Let's say we have a bunch of observations $z^{i}$ from sensor and we have a map in which we can get the predicted measurements $\hat{z}^{i}$ for landmarks. In EKF localization in correction step, should we compare each observation $z^{i}$ with the entire predicted measurement $\hat{z}^{i}$?, so in this case we have two loops? Or we just compare each observation with each predicted measurement?, so in this case we have one loop. I assume the sensor can give all observations for all landmarks every scan. The following picture depicts the scenario. Now every time I execute the EKF-Localization I get $z^{i} = \{ z^{1}, z^{2}, z^{3}, z^{4}\}$ and I have $m$, so I can get $\hat{z}^{i} = \{ \hat{z}^{1}, \hat{z}^{2}, \hat{z}^{3}, \hat{z}^{4}\}$. To get the innovation step, this is what I did $$ Z^{1} = z^{1} - \hat{z}^{1} \\ Z^{2} = z^{2} - \hat{z}^{2} \\ Z^{3} = z^{3} - \hat{z}^{3} \\ Z^{4} = z^{4} - \hat{z}^{4} \\ $$ where $Z$ is the innovation. For each iteration I get four innovations. Is this correct? I'm using EKF-Localization in this book Probabilistic Robotics page 204.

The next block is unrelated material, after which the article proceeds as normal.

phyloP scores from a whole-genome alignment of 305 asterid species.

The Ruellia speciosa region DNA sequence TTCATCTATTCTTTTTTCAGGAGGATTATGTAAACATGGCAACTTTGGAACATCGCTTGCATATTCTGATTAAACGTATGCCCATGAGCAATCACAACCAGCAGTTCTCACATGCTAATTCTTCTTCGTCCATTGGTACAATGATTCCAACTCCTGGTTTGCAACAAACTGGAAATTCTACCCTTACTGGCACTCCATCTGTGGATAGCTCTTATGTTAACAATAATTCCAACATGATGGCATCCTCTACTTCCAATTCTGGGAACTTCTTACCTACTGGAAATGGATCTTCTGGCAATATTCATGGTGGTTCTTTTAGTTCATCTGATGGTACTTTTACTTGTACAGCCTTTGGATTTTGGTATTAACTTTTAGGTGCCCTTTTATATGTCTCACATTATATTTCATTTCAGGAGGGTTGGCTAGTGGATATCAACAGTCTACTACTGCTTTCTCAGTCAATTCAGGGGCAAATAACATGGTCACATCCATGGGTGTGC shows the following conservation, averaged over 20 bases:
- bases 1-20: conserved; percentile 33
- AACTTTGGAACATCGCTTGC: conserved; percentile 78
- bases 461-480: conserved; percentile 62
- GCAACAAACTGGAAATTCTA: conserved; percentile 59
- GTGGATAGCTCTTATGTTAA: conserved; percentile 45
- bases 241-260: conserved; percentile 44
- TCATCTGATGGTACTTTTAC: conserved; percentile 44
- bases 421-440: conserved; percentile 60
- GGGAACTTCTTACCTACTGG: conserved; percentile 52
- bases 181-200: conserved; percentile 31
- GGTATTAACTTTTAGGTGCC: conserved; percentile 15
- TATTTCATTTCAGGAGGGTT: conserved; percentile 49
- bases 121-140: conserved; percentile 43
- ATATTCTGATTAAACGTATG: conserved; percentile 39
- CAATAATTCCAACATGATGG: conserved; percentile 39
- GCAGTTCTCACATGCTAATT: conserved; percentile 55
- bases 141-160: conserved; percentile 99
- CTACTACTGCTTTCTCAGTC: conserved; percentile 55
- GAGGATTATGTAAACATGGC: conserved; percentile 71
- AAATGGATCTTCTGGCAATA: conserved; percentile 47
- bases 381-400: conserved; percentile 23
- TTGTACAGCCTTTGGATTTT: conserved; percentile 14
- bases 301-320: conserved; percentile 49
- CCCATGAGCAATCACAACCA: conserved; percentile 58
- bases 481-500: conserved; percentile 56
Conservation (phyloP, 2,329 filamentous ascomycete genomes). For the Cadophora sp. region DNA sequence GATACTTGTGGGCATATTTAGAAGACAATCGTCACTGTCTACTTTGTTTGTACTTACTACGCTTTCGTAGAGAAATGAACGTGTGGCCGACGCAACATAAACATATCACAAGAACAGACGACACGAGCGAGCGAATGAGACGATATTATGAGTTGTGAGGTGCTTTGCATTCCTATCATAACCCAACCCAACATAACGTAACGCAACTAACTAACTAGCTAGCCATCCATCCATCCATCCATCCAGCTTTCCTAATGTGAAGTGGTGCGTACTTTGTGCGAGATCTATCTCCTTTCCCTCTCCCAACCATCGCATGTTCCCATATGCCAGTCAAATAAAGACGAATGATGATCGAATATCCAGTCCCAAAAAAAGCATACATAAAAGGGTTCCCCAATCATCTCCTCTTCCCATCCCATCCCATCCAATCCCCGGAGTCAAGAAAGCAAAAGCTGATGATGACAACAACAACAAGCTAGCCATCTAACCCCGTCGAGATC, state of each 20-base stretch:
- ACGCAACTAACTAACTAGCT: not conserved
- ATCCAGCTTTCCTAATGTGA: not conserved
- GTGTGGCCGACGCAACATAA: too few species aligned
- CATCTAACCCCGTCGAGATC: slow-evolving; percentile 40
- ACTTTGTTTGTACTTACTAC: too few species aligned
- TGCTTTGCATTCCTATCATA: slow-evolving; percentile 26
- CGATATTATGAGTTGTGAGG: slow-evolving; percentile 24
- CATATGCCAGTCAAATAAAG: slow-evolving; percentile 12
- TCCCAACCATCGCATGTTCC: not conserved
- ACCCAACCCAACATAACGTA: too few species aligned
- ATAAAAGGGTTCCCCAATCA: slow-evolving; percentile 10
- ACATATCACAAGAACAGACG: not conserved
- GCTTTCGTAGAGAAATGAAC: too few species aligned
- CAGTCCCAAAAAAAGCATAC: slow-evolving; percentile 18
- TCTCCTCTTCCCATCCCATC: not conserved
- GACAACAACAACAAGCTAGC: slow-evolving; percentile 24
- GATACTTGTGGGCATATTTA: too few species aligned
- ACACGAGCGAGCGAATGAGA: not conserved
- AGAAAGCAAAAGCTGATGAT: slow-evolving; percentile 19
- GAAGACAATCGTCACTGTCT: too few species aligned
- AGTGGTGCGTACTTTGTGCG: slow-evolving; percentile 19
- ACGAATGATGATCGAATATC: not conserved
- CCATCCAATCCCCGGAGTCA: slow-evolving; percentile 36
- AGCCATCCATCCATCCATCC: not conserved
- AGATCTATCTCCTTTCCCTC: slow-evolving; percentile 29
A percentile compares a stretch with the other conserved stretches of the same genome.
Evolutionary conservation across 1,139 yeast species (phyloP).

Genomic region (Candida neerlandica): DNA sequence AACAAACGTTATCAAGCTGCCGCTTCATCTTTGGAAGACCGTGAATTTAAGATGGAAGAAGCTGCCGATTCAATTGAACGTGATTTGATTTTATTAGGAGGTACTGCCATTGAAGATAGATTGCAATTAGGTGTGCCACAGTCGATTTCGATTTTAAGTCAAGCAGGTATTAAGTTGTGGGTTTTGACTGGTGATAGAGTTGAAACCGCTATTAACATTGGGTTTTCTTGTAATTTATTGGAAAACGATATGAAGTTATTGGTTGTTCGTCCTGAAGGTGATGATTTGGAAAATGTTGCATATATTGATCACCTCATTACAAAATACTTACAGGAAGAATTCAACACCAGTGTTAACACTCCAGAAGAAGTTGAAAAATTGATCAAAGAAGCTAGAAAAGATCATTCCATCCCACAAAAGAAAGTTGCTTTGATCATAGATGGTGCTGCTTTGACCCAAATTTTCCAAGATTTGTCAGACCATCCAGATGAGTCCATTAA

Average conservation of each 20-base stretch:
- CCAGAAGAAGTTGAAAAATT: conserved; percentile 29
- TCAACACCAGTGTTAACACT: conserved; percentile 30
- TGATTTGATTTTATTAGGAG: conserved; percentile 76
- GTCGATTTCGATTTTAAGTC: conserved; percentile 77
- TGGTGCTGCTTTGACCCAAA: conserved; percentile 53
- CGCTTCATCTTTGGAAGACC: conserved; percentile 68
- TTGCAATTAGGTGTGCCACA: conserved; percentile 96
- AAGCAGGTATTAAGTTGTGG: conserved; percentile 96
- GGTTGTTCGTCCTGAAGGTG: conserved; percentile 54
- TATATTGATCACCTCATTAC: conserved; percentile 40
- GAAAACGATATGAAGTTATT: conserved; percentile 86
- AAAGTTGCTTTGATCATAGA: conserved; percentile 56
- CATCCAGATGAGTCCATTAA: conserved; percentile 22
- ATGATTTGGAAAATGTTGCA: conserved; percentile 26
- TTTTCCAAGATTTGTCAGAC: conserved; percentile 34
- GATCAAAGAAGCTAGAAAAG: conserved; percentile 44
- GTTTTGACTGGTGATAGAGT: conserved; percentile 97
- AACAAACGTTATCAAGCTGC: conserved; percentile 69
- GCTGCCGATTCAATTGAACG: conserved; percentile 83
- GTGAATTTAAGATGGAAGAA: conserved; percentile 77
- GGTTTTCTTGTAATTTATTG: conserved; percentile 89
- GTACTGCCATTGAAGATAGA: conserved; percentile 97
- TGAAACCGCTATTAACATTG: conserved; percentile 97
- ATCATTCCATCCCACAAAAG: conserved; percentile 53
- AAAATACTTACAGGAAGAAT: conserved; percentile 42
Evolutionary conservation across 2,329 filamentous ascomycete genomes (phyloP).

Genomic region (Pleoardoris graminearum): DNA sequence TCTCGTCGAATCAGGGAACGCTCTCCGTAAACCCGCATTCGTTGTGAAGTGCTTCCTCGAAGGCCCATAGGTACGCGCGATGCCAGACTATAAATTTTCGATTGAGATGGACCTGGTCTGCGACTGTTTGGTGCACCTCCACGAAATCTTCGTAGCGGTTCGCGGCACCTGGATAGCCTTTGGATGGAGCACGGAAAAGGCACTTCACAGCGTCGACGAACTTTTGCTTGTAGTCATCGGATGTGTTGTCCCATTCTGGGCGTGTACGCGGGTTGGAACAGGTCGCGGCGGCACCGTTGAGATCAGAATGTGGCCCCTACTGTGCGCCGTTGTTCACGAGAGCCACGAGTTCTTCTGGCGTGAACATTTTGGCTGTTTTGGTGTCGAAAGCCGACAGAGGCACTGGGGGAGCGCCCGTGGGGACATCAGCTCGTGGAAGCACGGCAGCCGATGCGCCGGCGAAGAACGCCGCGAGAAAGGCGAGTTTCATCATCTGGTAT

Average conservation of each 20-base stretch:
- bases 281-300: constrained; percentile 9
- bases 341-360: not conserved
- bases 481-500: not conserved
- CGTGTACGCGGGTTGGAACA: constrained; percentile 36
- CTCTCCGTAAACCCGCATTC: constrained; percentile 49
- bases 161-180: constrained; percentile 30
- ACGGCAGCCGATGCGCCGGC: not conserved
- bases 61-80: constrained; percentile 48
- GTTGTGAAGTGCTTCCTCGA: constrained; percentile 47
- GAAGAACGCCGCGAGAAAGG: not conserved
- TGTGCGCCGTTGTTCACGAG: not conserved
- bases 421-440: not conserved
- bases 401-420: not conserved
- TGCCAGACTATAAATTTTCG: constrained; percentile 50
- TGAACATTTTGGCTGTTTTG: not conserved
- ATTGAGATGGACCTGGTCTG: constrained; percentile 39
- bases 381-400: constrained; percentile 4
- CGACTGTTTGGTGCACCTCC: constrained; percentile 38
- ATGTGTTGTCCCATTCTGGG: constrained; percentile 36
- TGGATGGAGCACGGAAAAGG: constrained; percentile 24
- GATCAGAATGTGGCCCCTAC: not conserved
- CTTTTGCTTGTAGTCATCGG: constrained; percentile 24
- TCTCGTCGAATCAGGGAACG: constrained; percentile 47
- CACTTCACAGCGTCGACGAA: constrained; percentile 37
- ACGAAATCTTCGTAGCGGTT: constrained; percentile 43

• $\begingroup$ As a matter of fact, I was right about my assumption. I got good results. $\endgroup$
    – CroCo
    Commented May 31, 2014 at 14:44

1 Answer 1


Yes this is correct, given two assumptions:

  1. Each measurement is independent (i.e., the (Gaussian) distribution of observation $z_i$ is uncorrelated with $z_j$). Usually this is a fair assumption (e.g., measuring the position of landmarks with a laser scanner).

  2. Data association is known. In other words, you "just knew" that your first observation was in fact an observation of landmark 1. Therefore you can just compute the innovation with the predicted observation generated by landmark 1. Not knowing what landmark the observation belongs to is where the double loop comes in. In that case, you need to compare the observation with the predicted observations of all* the other landmarks, and choose the one that is most likely**, using a metric such as the Mahalanobis distance.

*You can probably speed this up by only comparing it to landmarks that are estimated to be in the field of view of the sensor.

**This is just one method of data association. Others (e.g., joint compatibility) exist.

  • $\begingroup$ How could you calculate a single value for every landmarks? $\endgroup$
    – user20203
    Commented Jun 15, 2018 at 17:46

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